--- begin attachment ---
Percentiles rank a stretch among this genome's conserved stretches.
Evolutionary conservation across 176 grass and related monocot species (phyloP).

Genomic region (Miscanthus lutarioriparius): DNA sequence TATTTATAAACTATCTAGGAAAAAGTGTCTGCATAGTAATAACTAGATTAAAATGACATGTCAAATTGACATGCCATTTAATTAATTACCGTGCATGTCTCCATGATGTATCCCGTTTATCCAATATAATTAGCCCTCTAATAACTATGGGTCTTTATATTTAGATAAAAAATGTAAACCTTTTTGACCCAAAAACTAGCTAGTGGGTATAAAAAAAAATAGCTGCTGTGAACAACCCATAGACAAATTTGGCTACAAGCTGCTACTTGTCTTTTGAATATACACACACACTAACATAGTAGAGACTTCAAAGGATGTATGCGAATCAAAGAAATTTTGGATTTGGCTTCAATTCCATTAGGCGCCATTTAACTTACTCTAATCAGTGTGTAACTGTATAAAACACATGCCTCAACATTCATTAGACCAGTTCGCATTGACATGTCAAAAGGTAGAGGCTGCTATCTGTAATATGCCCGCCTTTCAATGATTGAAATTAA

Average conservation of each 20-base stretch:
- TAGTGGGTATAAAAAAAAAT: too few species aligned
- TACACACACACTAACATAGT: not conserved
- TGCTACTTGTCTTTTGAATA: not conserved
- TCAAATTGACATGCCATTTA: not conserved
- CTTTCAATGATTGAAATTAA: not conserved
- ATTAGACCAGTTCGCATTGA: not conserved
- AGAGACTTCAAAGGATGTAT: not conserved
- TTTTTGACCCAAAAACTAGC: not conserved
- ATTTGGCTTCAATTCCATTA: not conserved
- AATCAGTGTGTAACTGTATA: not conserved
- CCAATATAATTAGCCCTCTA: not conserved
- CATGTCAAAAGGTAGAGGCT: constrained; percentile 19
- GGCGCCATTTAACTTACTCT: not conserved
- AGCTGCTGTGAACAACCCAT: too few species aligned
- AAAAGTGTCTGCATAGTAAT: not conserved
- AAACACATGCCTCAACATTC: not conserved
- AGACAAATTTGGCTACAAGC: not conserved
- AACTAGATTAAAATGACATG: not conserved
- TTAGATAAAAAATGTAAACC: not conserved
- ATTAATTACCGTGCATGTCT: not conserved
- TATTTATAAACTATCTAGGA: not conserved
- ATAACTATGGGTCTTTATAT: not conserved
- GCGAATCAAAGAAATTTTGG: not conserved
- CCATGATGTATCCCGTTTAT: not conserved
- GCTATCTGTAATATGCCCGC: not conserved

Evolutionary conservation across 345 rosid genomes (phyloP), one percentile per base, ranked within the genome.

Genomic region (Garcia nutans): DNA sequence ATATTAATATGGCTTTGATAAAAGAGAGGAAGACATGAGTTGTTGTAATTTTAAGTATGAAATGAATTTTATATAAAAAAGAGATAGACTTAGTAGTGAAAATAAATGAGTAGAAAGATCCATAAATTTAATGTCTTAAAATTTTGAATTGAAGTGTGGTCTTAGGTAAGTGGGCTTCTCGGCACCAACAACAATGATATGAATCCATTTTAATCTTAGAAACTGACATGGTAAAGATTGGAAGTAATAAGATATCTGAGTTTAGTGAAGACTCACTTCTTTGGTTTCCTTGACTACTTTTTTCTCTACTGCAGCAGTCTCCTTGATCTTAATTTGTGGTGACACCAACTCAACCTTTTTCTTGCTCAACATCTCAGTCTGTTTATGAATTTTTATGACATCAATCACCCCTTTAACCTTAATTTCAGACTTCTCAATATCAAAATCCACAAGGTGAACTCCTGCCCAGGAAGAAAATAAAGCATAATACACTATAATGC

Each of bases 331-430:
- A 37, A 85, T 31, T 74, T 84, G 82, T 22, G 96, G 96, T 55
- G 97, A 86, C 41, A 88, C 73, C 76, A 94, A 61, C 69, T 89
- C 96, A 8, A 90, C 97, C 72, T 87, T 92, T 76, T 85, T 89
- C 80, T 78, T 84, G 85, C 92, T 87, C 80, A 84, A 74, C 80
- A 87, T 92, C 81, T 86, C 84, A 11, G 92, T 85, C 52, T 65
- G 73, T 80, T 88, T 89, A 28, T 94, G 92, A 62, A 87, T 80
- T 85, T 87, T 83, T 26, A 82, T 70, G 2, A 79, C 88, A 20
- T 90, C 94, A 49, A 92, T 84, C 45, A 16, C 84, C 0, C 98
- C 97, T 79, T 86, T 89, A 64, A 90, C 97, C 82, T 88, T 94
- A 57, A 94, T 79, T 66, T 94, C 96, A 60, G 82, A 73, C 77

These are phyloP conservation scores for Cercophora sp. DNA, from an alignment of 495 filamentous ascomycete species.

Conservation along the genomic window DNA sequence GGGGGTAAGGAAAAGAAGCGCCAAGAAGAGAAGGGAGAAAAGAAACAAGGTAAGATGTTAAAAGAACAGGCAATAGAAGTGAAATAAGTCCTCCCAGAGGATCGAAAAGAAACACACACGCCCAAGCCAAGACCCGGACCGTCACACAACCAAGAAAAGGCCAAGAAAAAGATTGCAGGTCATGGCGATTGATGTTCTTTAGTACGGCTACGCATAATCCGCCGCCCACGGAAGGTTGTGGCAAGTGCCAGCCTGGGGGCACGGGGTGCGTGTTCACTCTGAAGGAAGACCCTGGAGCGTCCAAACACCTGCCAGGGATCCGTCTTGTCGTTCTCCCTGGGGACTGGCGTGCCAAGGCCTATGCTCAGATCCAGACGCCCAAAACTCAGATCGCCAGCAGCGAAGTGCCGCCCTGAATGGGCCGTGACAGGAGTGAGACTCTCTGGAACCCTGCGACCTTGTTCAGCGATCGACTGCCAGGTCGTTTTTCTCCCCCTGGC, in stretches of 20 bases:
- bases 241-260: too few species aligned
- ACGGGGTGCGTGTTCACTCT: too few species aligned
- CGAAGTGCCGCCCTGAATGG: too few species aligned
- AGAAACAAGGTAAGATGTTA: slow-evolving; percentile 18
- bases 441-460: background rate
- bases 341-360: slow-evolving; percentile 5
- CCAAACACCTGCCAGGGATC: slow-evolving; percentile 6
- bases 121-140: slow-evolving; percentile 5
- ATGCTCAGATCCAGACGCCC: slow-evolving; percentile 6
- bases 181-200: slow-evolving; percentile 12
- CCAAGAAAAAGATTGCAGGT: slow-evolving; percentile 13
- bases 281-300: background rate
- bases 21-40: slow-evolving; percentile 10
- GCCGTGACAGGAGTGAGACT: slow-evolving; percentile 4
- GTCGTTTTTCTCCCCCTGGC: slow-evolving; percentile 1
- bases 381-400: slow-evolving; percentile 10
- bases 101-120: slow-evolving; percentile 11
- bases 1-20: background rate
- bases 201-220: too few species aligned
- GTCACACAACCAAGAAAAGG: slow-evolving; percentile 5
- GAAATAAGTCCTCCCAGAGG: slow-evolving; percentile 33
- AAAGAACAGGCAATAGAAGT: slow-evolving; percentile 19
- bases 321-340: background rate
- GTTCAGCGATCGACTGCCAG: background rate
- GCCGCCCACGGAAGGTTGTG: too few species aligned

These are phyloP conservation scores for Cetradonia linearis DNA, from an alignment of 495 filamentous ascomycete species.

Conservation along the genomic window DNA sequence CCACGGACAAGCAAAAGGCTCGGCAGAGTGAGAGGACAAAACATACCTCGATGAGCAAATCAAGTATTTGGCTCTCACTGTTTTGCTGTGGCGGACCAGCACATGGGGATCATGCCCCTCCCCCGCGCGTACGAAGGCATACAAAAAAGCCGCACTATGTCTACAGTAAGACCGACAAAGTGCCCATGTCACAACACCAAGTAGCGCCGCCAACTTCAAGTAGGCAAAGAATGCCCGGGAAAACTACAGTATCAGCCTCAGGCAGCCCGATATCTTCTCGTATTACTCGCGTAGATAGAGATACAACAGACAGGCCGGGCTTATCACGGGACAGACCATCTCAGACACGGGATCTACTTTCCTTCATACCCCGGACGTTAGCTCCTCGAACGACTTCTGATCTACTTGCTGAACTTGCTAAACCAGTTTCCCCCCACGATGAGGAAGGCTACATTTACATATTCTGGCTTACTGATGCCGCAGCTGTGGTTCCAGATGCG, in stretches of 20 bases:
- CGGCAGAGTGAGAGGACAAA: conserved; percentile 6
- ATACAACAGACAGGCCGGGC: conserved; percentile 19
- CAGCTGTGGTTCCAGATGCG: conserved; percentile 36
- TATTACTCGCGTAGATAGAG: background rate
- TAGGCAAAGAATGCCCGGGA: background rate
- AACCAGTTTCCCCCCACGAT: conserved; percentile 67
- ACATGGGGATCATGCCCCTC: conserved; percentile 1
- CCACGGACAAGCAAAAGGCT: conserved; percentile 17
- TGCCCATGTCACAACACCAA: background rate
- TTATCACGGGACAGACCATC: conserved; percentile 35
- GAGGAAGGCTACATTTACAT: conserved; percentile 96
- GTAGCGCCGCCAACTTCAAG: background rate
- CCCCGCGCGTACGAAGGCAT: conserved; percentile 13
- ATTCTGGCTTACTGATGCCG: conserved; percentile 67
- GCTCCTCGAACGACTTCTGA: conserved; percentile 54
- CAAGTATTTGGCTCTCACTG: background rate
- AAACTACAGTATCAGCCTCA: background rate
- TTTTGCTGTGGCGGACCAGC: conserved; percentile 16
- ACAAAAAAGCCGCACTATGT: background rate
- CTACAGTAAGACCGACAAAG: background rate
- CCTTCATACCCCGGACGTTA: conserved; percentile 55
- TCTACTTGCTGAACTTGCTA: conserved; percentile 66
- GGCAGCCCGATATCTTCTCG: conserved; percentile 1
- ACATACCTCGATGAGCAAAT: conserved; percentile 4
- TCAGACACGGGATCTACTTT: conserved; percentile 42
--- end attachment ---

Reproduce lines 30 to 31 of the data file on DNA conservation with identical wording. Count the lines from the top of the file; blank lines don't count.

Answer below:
Evolutionary conservation across 345 rosid genomes (phyloP), one percentile per base, ranked within the genome.

Genomic region (Garcia nutans): DNA sequence ATATTAATATGGCTTTGATAAAAGAGAGGAAGACATGAGTTGTTGTAATTTTAAGTATGAAATGAATTTTATATAAAAAAGAGATAGACTTAGTAGTGAAAATAAATGAGTAGAAAGATCCATAAATTTAATGTCTTAAAATTTTGAATTGAAGTGTGGTCTTAGGTAAGTGGGCTTCTCGGCACCAACAACAATGATATGAATCCATTTTAATCTTAGAAACTGACATGGTAAAGATTGGAAGTAATAAGATATCTGAGTTTAGTGAAGACTCACTTCTTTGGTTTCCTTGACTACTTTTTTCTCTACTGCAGCAGTCTCCTTGATCTTAATTTGTGGTGACACCAACTCAACCTTTTTCTTGCTCAACATCTCAGTCTGTTTATGAATTTTTATGACATCAATCACCCCTTTAACCTTAATTTCAGACTTCTCAATATCAAAATCCACAAGGTGAACTCCTGCCCAGGAAGAAAATAAAGCATAATACACTATAATGC